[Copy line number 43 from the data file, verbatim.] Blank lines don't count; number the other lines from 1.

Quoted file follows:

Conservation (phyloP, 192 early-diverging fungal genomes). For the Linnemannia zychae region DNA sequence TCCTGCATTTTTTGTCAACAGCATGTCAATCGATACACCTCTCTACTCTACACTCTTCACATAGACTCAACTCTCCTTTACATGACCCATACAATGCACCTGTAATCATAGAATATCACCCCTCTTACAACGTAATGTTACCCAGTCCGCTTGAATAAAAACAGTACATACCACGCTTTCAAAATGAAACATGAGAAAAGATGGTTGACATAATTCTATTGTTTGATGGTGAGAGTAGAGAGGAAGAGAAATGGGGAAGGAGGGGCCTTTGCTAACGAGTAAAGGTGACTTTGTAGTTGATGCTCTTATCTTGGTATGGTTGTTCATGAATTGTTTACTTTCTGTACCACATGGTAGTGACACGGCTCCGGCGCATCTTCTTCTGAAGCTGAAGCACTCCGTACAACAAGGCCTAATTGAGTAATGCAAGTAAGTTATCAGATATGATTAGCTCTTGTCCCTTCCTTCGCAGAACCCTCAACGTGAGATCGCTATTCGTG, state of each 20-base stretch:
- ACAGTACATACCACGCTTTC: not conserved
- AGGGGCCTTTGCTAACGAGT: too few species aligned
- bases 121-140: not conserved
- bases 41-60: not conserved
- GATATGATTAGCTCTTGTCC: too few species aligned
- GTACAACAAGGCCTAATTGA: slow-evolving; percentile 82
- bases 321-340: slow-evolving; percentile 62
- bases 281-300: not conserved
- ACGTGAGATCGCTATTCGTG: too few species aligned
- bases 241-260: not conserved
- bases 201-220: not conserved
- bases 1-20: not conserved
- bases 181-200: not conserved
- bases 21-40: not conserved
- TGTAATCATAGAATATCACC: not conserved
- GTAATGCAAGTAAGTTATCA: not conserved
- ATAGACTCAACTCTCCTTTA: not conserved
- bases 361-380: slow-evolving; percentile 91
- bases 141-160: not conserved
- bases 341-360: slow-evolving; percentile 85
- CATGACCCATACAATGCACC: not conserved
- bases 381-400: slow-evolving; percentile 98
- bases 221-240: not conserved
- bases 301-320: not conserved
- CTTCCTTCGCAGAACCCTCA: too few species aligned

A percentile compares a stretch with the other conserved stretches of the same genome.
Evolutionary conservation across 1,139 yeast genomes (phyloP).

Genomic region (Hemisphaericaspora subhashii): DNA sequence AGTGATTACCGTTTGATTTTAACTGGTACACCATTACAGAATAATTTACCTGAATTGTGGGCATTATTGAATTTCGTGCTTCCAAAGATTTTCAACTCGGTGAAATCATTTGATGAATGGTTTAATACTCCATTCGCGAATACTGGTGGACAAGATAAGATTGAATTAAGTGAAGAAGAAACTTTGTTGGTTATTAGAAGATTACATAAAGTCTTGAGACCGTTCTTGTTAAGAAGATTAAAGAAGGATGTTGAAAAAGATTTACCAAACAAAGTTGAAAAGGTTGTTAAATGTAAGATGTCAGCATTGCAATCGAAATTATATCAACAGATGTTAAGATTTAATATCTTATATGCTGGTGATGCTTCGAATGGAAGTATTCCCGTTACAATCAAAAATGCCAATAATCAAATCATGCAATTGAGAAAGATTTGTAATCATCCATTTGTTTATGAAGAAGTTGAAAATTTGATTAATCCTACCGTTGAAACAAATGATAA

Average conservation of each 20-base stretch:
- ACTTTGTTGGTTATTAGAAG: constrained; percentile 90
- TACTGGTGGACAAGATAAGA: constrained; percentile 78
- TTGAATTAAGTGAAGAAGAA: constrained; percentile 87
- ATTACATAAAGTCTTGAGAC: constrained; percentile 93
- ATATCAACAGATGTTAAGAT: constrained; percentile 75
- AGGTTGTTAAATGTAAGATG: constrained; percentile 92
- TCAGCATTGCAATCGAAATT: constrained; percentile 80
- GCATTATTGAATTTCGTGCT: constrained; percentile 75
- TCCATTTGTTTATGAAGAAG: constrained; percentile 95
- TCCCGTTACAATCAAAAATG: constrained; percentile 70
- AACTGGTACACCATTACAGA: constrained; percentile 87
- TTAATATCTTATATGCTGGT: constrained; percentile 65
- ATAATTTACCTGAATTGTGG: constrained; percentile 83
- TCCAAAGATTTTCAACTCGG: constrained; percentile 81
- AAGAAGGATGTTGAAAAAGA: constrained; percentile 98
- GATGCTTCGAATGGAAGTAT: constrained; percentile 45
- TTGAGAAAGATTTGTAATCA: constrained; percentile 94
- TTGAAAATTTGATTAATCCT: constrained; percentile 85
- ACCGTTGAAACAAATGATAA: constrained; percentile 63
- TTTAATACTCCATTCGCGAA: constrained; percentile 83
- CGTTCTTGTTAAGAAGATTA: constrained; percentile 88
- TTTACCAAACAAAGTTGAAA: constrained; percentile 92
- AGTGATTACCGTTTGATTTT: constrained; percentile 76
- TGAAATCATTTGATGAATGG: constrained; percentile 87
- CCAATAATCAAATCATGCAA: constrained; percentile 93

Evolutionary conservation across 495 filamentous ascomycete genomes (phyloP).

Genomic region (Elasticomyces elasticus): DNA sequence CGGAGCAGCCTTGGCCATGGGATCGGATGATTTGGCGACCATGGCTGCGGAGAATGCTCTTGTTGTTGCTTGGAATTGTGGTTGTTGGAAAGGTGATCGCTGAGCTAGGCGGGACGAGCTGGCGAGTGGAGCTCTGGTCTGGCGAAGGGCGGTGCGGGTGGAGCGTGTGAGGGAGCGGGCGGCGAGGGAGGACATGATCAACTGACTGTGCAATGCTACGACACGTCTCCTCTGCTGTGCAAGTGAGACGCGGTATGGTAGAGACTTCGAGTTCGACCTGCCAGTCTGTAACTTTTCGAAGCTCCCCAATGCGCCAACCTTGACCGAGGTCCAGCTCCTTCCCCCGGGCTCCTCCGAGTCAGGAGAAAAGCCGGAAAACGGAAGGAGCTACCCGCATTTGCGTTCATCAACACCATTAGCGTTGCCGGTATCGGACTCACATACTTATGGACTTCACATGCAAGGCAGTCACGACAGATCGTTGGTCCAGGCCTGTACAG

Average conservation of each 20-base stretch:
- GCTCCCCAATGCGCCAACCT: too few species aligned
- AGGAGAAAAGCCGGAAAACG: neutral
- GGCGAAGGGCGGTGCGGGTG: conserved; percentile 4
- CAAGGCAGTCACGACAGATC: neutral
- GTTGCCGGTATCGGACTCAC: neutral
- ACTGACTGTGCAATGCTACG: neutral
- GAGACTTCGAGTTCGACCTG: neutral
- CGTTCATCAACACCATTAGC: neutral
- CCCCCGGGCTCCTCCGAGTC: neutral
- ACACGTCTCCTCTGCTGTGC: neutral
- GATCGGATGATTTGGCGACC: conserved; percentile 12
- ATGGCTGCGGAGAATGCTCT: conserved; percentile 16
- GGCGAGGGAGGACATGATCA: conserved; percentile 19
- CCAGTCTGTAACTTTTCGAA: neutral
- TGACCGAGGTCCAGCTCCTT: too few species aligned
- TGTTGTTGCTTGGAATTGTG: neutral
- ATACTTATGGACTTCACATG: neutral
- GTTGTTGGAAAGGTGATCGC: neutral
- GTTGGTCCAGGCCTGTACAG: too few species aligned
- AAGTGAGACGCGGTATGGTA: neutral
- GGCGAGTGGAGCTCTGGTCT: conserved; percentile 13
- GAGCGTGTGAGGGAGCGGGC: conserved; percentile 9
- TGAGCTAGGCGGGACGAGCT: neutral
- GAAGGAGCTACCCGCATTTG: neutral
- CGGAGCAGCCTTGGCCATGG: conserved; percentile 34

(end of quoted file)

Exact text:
- ATAATTTACCTGAATTGTGG: constrained; percentile 83